There is also a sense of an odd camaraderie between the bands, and they sometimes jam together, yet they also keep at a distance.  Some of this is just by their birthplaces and upbringings; it should be easy to make a psychological portrait of Anton Newcombe, but it is essential to who he is, a guy from a broken home, without a father, and a mother who couldn't give a shit.  Newcombe eventually does look like a crazy douchebag hipster in the burgeoning success of his group with their record label, but at the same time he doesn't fake who he is.  The Brian Jonestown Massacre, as fronted by him, are contentious and low-rent, recording their first few albums in squalor in a house provided by the record company and without furniture and only supplied with amps and heroin (this, I should add, is a reason why the BJM finds the Warhol's song amusing, since they really are on heroin... and probably don't get the message of the song).

... No, scratch that in the last paragraph; it's mostly BJM who is contentious and low-rent, and one of those ego-maniacs that you think are mostly rock and roll myth but here is front and center.  The band seems about ready to break up (and sometimes does) every other day, and the confrontations in the audience carry the similar vibe of the Sex Pistols; for all of the merits of their songs and talent (and it's more than possible that Newcombe is a better songwriter and more adventurous than Rotten or Vicious ever were) the audiences would mostly come to see what psycho-shit would happen on stage.  And, of course, Newcombe would never disappoint such wanting fans - though he would, many times, his beleaguered bandmates, most of him come off pretty cool as he usually gets pissed and throws tantrums as a 'genius'.  For all of the good songs they could write and play, and there were a lot, many stage shows would break down and become nightmares.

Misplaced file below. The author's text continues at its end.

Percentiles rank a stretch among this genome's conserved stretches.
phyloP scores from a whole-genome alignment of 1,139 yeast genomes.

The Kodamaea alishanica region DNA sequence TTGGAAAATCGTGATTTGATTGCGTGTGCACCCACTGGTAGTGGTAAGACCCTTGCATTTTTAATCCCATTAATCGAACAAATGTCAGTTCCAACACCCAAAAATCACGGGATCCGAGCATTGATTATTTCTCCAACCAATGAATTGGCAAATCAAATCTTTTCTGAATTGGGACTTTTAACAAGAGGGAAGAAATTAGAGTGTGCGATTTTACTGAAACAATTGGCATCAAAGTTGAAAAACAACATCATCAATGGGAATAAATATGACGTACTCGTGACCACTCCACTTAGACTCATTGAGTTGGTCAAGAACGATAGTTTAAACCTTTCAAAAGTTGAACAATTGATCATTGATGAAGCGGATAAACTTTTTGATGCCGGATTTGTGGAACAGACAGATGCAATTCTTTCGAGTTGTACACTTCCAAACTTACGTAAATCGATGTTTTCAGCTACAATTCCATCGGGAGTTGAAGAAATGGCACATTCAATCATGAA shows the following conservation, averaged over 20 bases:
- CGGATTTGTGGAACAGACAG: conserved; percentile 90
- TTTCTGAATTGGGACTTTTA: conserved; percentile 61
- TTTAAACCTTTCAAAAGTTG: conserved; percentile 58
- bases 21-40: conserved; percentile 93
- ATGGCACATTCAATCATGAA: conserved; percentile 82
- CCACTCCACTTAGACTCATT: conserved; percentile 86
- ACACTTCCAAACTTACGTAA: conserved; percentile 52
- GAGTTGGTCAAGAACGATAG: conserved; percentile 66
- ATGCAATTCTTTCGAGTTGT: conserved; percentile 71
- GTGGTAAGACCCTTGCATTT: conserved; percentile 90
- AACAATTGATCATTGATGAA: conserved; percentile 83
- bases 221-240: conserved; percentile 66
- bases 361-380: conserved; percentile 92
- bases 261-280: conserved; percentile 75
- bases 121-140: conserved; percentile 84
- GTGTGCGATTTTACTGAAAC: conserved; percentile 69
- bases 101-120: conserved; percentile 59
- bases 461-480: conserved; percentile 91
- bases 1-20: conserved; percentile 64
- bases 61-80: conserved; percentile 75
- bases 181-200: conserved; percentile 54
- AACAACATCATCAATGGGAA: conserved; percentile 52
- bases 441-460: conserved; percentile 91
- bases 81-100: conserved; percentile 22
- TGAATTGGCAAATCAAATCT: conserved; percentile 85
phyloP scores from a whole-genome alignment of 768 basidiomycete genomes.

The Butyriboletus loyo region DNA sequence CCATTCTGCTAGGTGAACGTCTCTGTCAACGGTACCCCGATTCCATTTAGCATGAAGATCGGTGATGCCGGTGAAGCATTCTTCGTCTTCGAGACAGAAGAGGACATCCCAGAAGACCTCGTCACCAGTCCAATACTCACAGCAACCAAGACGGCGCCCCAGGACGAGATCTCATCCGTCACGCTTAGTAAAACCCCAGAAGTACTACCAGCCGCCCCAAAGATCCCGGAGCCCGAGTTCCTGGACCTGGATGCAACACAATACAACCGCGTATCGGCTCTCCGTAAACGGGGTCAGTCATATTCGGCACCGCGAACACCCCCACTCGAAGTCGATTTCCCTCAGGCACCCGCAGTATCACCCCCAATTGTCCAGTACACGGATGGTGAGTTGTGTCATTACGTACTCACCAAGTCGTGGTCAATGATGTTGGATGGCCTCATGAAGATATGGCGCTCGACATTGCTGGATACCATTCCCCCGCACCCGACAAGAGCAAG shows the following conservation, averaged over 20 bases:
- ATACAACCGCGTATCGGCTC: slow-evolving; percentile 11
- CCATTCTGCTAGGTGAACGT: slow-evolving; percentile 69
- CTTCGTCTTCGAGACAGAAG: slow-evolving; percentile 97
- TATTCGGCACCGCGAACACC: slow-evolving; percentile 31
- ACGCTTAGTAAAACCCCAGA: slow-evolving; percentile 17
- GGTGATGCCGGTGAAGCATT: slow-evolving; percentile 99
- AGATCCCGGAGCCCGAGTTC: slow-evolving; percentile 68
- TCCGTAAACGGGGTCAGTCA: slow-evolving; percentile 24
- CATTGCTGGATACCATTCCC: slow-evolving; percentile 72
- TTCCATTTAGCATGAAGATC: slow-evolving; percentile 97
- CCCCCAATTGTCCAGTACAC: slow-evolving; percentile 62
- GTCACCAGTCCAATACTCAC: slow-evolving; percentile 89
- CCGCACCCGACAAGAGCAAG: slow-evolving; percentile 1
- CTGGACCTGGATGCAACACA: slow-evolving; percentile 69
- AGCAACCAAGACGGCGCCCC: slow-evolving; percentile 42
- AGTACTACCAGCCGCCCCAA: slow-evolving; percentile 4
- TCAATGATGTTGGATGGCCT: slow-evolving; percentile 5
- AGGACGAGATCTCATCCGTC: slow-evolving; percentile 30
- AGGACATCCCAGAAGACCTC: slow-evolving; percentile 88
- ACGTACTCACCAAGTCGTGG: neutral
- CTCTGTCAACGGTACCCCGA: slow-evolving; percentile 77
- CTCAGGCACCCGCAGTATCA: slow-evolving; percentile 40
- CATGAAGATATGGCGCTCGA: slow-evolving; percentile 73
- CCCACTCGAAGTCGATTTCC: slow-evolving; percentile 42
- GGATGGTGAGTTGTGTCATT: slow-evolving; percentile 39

Compared to them, The Dandy Warhols would seem to be by the looks of the documentary (which, arguably, is more fair to them than to Newcombe and his group, though not by mistake) like a true-blue pop band.  Courtney, who narrates the doc as well, comes out and flat admits that the band comes form well-adjusted backgrounds and childhoods.  This may be why there is a slight Amadeus vibe between the two stars of the two bands, albeit that's where the comparison should end (that would be giving too much credit to Newcombe as a nouveau Mozart).  Newcombe has talent, burning through him, and for all of his dickishness he can pick up any instrument and just play it and come up with songs that for the most part kick ass.  The Warhols appear to have great tunes too, but have to work harder at it, and get swept up due to them being groomed as pop-stars by Capitol Records into the bad machine that is the Record Industry circa late 90's.